i + 1}is obtained by pruning the subtrees that show the lowest increase in the apparent error (error in the training set) per pruned leaf. Regarding step (ii), CCP chooses the smallest tree whose error (either on the pruning set or on cross-validation) is not more than one standard error greater than the lowest error observed in the sequence of trees.

5)

Error-based pruning (EBP) was proposed by Quinlan and it is implemented as the default pruning strategy of C4.5
[20]. It is an improvement over PEP, based on a far more pessimistic estimate of the expected error. Unlike PEP, EBP performs a bottom-up search, and it carries out not only the replacement of non-terminal nodes by leaves but also grafting of subtree T^{(t)}onto the place of parent t. For deciding whether to replace a non-terminal node by a leaf (subtree replacement), to graft a subtree onto the place of its parent (subtree raising) or not to prune at all, a pessimistic estimate of the expected error is calculated by using an upper confidence bound.

We designed two genes in HEAD-DT for pruning. The first gene indexes one of the five approaches for pruning a DT (and also the option of not pruning at all). The second gene is in the range [0,100] and its value is dynamically mapped by a function, according to the pruning method selected (similar to the second stopping criteria gene). For REP, the parameter is the percentage of training data to be used in the pruning set (varying within the interval [10%,50%]). For PEP, the parameter is the number of standard errors (SEs) to adjust the apparent error, in the set {0.5,1,1.5,2}. For MEP, the parameter m may range within [0,100]. For CCP, there are two parameters: the number of SEs (in the same range than PEP) and the pruning set size (in the same range than REP). Finally, for EBP, the parameter CF may vary within [1%,50%].

Missing values genes

Handling missing values is an important issue in decision-tree induction and its use for classification. We designed three genes for dealing with missing values in distinct scenarios: (i) during split evaluation; (ii) during instance distribution; and (iii) during classification, as follows.

For the split criterion evaluation of node t based on attribute a_{
i
}, we implemented the following strategies: 1) ignore all instances whose value of a_{
i
} is missing; 2) imputation of missing values with either the mode (nominal attributes) or the mean (numeric attributes) of all instances in t; 3) weight the splitting criterion value (calculated in node t with regard to a_{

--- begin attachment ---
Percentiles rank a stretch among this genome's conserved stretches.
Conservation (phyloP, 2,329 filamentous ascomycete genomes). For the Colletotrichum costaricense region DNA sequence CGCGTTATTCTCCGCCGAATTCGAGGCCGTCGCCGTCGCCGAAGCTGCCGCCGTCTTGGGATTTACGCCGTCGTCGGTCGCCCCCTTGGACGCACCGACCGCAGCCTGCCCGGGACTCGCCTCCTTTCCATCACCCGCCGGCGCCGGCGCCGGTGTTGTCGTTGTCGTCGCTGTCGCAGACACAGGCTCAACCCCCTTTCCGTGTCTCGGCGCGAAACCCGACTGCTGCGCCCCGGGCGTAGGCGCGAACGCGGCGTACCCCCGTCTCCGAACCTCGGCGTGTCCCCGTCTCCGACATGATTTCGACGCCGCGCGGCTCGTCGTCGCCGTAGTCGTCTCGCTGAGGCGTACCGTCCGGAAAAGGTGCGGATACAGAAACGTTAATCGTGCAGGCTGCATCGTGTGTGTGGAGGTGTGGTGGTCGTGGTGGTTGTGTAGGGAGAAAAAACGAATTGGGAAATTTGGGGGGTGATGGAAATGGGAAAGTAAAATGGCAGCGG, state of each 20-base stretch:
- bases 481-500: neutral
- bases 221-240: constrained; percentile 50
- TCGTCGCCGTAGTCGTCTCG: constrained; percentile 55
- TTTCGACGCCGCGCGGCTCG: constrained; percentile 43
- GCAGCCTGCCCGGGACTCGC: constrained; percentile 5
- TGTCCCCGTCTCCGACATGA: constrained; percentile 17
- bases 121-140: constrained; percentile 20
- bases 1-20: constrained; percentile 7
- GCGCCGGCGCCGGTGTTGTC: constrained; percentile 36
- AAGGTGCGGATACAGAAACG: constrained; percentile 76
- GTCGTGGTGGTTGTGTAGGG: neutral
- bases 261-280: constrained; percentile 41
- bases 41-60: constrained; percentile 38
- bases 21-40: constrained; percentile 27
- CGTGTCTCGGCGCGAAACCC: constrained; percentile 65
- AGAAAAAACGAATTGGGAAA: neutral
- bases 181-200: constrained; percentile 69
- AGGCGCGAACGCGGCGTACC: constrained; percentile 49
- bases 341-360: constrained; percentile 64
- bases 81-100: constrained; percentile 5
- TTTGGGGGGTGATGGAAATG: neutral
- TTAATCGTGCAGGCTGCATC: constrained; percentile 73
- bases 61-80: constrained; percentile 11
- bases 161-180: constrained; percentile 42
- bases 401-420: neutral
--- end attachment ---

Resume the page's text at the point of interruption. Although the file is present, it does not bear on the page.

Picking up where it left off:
i
}) by the proportion of missing values; 4) imputation of missing values with either the mode (nominal attributes) or the mean (numeric attributes) of all instances in t whose class attribute is the same of the instance whose a_{
i
} value is being imputed.

For deciding which child node training instance x_{
j
}should go to, considering a split in node t over a_{
i
}, we adopted the following options: 1) ignore instance x_{
j
}; 2) treat instance x_{
j
} as if it has the most common value of a_{
i
}, regardless of the class; 3) treat instance x_{
j
} as if it has the most common value of a_{
i
}considering the instances that belong to the same class than x_{
j
}; 4) assign instance x_{
j
} to all partitions; 5) assign instance x_{
j
}to the partition with the largest number of instances; 6) weight instance x_{
j
} according to the partition probability; 7) assign instance x_{
j
} to the most probable partition, considering the class of x_{
j
}.

Finally, for classifying a new test instance x_{
j
}, considering a split in node t over a_{
i
}, we used the strategies: 1) explore all branches of t combining the results; 2) take the route to the most probable partition (largest subset); 3) stop the classification process and assign instance x_{
j
} to the majority class of node t.

Evolution and fitness evaluation

The evolution of individuals in HEAD-DT follows the scheme presented in Figure
2. The 9-gene linear genome of an individual in HEAD-DT is comprised of the building blocks described in the earlier sections: [split criterion, split type, stopping criterion, stopping parameter, pruning strategy, pruning parameter, mv split, mv distribution, mv classification]. One possible individual encoded by that linear string is [4,1,2,77,3,91,2,5,1], which accounts for the following algorithm:

1)Recursively split nodes with the G statistics criterion;

2)Create one edge for each category in a nominal split;

3)Perform step 1 until class-homogeneity or the maximum tree depth of 7 levels ((77 mod 9) + 2) is reached;

4)Perform MEP pruning with m = 91;

5)When dealing with missing values:

5.1)Impute missing values with mode/mean during split calculation;

5.2)Distribute missing-valued instances to the partition with the largest number of instances;

5.3)For classifying an instance with missing values, explore all branches and combine the results.

Figure
3 presents an example of how linear genomes are decoded into algorithms, and how they participate of the evolutionary cycle. The first step of HEAD-DT is the generation of the initial population, in which a population of 100 individuals is randomly generated (random number generation within the genes acceptable range of values). Then, the individuals participate in a pairwise tournament selection procedure for defining those that will undergo genetic operators. Individuals may participate in either one-point crossover (80% probability), random uniform gene mutation (15% probability), or reproduction (5% probability), the three mutually-exclusive genetic operators employed in HEAD-DT. In addition, HEAD-DT employs an elitism strategy, in which the best 5 individuals are kept from one generation to the next.